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Have quickly learned to manually screw the pieces together when working with cedar - have stripped out pocket holes with the power drill even on the lowest setting and 0 torque.

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You might want to try a cordless screw driver, the speed is a lot slower than a drill and you can watch it more closely. I use a Ryobi cordless screw driver and a skill cordless screw driver for softer woods.
That's exactly what I was using; Ryobi cordless - set for screwing, with 0 on the torque setting. By had into the soft wood, you can actually feel the screw being seated.
Thanks for this info, I am about to build a cabinet face from red cedar.
The Ryobi screw gun I am talking about is a Model HPK41LK Lithium 4 volt screw gun, it is made for screwing screws only. It is not a drill at all and that is why I like to use it because you can see and feel the screw tightening up, forget the torque setting.
As far as the Skill screw driver it is so old that I cannot give you much info on it except that it is one of those old drivers that you can use it straight or you can fold it to look like a drill, I think it is a 3.7 volt. Saves on the hands on large projects.


Chris Dykman said:
That's exactly what I was using; Ryobi cordless - set for screwing, with 0 on the torque setting. By had into the soft wood, you can actually feel the screw being seated.
ahhhhhhhh - thanks - I'll look for one of those the next time I'm in the big city.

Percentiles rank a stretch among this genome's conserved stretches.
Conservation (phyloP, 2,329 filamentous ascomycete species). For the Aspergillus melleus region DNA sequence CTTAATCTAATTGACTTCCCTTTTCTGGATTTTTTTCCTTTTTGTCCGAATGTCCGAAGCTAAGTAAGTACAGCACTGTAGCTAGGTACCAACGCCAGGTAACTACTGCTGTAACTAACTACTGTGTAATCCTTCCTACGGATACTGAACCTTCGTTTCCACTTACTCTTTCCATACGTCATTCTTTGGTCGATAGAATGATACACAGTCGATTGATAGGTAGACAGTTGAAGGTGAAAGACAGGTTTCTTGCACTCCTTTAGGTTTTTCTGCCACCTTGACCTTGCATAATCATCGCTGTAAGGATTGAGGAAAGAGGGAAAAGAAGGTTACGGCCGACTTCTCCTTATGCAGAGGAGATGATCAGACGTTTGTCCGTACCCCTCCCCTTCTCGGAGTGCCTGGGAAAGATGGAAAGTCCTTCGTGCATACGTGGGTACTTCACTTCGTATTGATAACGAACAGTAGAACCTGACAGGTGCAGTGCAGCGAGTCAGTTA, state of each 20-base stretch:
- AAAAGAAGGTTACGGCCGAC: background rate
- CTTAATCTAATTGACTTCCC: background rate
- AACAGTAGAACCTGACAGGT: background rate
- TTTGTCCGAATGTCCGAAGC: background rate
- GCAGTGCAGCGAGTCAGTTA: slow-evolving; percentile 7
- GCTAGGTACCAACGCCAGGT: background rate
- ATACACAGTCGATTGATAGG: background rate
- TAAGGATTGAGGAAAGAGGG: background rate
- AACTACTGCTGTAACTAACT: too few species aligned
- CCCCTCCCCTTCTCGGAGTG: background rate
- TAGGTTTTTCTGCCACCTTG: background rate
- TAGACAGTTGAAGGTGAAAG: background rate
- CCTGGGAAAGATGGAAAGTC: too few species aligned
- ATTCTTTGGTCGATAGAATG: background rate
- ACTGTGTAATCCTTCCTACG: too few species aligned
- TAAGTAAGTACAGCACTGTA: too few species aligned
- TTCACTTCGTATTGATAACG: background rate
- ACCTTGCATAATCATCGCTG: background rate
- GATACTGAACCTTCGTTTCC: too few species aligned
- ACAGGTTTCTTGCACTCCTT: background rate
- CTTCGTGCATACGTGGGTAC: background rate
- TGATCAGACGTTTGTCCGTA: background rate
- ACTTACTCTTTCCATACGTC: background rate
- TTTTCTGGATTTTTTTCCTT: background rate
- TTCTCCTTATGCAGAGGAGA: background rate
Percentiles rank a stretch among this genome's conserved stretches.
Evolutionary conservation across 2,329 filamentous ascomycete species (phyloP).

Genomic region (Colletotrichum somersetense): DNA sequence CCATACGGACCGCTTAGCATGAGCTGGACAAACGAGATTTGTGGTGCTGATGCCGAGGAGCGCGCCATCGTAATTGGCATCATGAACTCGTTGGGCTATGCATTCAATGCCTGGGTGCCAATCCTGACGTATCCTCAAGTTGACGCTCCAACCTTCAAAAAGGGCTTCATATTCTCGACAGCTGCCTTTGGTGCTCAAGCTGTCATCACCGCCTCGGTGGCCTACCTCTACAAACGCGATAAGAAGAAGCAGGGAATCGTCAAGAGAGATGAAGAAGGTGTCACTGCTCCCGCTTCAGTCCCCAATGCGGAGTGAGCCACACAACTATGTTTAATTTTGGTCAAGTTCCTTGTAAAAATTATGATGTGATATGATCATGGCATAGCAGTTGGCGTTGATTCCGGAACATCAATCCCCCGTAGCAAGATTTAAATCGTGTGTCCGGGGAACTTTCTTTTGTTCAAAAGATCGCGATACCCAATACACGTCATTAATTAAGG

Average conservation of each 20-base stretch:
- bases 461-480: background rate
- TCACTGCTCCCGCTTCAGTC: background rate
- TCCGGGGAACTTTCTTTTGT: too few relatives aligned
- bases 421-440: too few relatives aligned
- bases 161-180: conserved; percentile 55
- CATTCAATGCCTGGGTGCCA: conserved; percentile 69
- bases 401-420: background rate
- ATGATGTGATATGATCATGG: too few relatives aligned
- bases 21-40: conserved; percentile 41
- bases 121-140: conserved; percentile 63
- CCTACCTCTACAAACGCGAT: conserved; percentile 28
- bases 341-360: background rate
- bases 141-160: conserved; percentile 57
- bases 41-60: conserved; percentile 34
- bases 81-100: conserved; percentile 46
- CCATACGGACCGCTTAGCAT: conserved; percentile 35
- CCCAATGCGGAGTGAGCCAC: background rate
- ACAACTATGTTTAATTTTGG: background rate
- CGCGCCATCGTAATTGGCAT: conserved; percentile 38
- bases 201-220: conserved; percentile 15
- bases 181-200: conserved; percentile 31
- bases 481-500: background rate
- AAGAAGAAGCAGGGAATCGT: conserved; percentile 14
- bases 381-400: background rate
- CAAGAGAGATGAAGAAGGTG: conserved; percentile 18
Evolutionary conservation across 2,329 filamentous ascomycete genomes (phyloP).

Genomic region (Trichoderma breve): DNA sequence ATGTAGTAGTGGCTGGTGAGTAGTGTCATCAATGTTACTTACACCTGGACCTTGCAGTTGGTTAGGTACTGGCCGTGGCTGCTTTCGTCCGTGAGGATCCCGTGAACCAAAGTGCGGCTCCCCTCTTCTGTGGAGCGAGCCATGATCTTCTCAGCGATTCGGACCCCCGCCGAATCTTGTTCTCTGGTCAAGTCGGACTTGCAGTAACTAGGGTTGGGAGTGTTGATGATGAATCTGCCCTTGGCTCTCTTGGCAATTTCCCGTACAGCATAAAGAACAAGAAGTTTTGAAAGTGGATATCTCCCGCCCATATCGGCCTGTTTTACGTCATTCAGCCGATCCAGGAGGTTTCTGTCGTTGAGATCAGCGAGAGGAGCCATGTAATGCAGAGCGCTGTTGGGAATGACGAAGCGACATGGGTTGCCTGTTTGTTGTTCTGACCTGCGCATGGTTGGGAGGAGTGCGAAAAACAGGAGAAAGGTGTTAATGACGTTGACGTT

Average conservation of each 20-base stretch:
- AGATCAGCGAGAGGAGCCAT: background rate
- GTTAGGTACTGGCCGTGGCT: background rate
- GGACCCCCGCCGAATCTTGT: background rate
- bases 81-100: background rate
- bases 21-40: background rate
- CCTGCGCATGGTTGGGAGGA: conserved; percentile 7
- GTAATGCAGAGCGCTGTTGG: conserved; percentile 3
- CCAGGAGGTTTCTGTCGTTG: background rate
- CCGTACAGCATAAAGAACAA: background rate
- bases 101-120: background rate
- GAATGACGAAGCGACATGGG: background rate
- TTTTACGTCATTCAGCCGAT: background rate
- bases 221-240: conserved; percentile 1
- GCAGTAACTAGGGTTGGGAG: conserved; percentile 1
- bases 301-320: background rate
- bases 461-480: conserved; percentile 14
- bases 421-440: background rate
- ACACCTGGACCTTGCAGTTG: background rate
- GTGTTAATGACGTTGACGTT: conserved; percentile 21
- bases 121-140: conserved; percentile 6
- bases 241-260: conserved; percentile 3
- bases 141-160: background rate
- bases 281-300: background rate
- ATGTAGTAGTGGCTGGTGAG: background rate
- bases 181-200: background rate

Robert J Guidry Sr said:
The Ryobi screw gun I am talking about is a Lithium 4 volt screw gun, it is made for screwing screws only. It is not a drill at all and that is why I like to use it because you can see and feel the screw tightening up. As far as the Skill driver it is so old that I cannot give you much info on it except that it is one of those old drivers that you can use it straight or you can fold it to look like a drill, I think it is a 3.7 volt. Saves on the hands on large projects.


Chris Dykman said:
That's exactly what I was using; Ryobi cordless - set for screwing, with 0 on the torque setting. By had into the soft wood, you can actually feel the screw being seated.

  Hey Chris,

 I just posted a little while ago about using cedar. I seem to split the scrap I have been experimenting with.

 It makes sense to hand tighten. Cedar is very light and porous. I am glad I started looking through some of the older posts relating to cedar. The 1" cedar I purchased at Lowes is actually 11/16" what sizes are you using and what screws do you find give you the best results?

 Hope to hear something soon

                                        Mike Yeary 

 

I use the coarse thread screws, and install them by hand.

A ratcheting, forward-reversing, screwdriver is very beneficial.

When installing many screws, I use my Milwaukee cordless screwdriver---

>6 position adjustable clutch

>low torque setting---

>Forward-reverse

>2-speed.  

Small and compact, fits nicely in the palm of your hand.

Awesome tool for installing small screws, and the like.

MILWAUKEE TOOL6546-6

PS---cedar boards, rough sawn on one-side, I purchase from Lowes, measures 7/8''.

I have a Dremel 1120 driver that does an excelent job of driving screws in cedar. My Hitachi DSL18DL can be adjusted down enough so as not to strip the screw holes as well.

  Hey folks,

 Thanks for the replies on the screw stripping problem. I tried my 6 volt Craftsman cordless drill on some more scrap and it worked perfectly! Low torque and the low battery probably helped too! I appreciate you all taking the time to help out and give some pointers on the things you have experience with. I have to work this weekend but I will tackle the project in earnest the first of the week.

                                                  Thanks again,

                                                      Mike  

Thanks for your reply, Mike.

Glad it worked out for you.

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